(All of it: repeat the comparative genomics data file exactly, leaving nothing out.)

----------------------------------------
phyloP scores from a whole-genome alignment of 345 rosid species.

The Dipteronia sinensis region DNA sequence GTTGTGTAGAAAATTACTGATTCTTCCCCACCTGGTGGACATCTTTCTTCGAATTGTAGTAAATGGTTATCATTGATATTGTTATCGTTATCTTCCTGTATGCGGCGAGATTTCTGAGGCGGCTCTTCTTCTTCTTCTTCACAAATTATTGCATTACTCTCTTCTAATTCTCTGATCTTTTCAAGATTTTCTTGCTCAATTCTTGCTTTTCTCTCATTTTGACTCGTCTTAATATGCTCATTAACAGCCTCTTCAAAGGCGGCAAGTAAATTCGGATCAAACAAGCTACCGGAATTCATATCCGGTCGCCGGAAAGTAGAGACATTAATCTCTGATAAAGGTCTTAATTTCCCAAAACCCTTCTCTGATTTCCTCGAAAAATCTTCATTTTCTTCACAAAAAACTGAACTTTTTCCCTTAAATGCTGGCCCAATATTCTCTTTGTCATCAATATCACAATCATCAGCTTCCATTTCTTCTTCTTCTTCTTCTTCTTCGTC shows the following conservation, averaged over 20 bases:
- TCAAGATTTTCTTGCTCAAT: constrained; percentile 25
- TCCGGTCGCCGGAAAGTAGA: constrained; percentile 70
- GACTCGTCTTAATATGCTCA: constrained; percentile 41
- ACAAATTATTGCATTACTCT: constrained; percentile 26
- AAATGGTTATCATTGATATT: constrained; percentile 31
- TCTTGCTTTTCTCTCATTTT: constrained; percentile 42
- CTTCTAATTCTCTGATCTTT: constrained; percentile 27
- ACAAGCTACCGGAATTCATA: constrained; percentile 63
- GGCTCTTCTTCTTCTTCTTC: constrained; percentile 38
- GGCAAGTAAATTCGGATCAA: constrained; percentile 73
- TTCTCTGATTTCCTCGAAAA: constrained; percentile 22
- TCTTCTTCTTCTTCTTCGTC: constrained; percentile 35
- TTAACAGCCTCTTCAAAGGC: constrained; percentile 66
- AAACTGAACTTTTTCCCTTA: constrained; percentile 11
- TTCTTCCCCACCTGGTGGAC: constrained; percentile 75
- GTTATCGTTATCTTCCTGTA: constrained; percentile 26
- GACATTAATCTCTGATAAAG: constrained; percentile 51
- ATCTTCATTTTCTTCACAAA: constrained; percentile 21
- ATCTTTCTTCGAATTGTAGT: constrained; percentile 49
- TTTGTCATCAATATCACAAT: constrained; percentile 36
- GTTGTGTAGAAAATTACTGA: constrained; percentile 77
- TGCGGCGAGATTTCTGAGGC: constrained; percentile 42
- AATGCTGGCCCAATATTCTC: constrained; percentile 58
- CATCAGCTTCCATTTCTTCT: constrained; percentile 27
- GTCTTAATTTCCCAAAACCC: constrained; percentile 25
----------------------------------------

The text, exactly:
phyloP scores from a whole-genome alignment of 345 rosid species.

The Dipteronia sinensis region DNA sequence GTTGTGTAGAAAATTACTGATTCTTCCCCACCTGGTGGACATCTTTCTTCGAATTGTAGTAAATGGTTATCATTGATATTGTTATCGTTATCTTCCTGTATGCGGCGAGATTTCTGAGGCGGCTCTTCTTCTTCTTCTTCACAAATTATTGCATTACTCTCTTCTAATTCTCTGATCTTTTCAAGATTTTCTTGCTCAATTCTTGCTTTTCTCTCATTTTGACTCGTCTTAATATGCTCATTAACAGCCTCTTCAAAGGCGGCAAGTAAATTCGGATCAAACAAGCTACCGGAATTCATATCCGGTCGCCGGAAAGTAGAGACATTAATCTCTGATAAAGGTCTTAATTTCCCAAAACCCTTCTCTGATTTCCTCGAAAAATCTTCATTTTCTTCACAAAAAACTGAACTTTTTCCCTTAAATGCTGGCCCAATATTCTCTTTGTCATCAATATCACAATCATCAGCTTCCATTTCTTCTTCTTCTTCTTCTTCTTCGTC shows the following conservation, averaged over 20 bases:
- TCAAGATTTTCTTGCTCAAT: constrained; percentile 25
- TCCGGTCGCCGGAAAGTAGA: constrained; percentile 70
- GACTCGTCTTAATATGCTCA: constrained; percentile 41
- ACAAATTATTGCATTACTCT: constrained; percentile 26
- AAATGGTTATCATTGATATT: constrained; percentile 31
- TCTTGCTTTTCTCTCATTTT: constrained; percentile 42
- CTTCTAATTCTCTGATCTTT: constrained; percentile 27
- ACAAGCTACCGGAATTCATA: constrained; percentile 63
- GGCTCTTCTTCTTCTTCTTC: constrained; percentile 38
- GGCAAGTAAATTCGGATCAA: constrained; percentile 73
- TTCTCTGATTTCCTCGAAAA: constrained; percentile 22
- TCTTCTTCTTCTTCTTCGTC: constrained; percentile 35
- TTAACAGCCTCTTCAAAGGC: constrained; percentile 66
- AAACTGAACTTTTTCCCTTA: constrained; percentile 11
- TTCTTCCCCACCTGGTGGAC: constrained; percentile 75
- GTTATCGTTATCTTCCTGTA: constrained; percentile 26
- GACATTAATCTCTGATAAAG: constrained; percentile 51
- ATCTTCATTTTCTTCACAAA: constrained; percentile 21
- ATCTTTCTTCGAATTGTAGT: constrained; percentile 49
- TTTGTCATCAATATCACAAT: constrained; percentile 36
- GTTGTGTAGAAAATTACTGA: constrained; percentile 77
- TGCGGCGAGATTTCTGAGGC: constrained; percentile 42
- AATGCTGGCCCAATATTCTC: constrained; percentile 58
- CATCAGCTTCCATTTCTTCT: constrained; percentile 27
- GTCTTAATTTCCCAAAACCC: constrained; percentile 25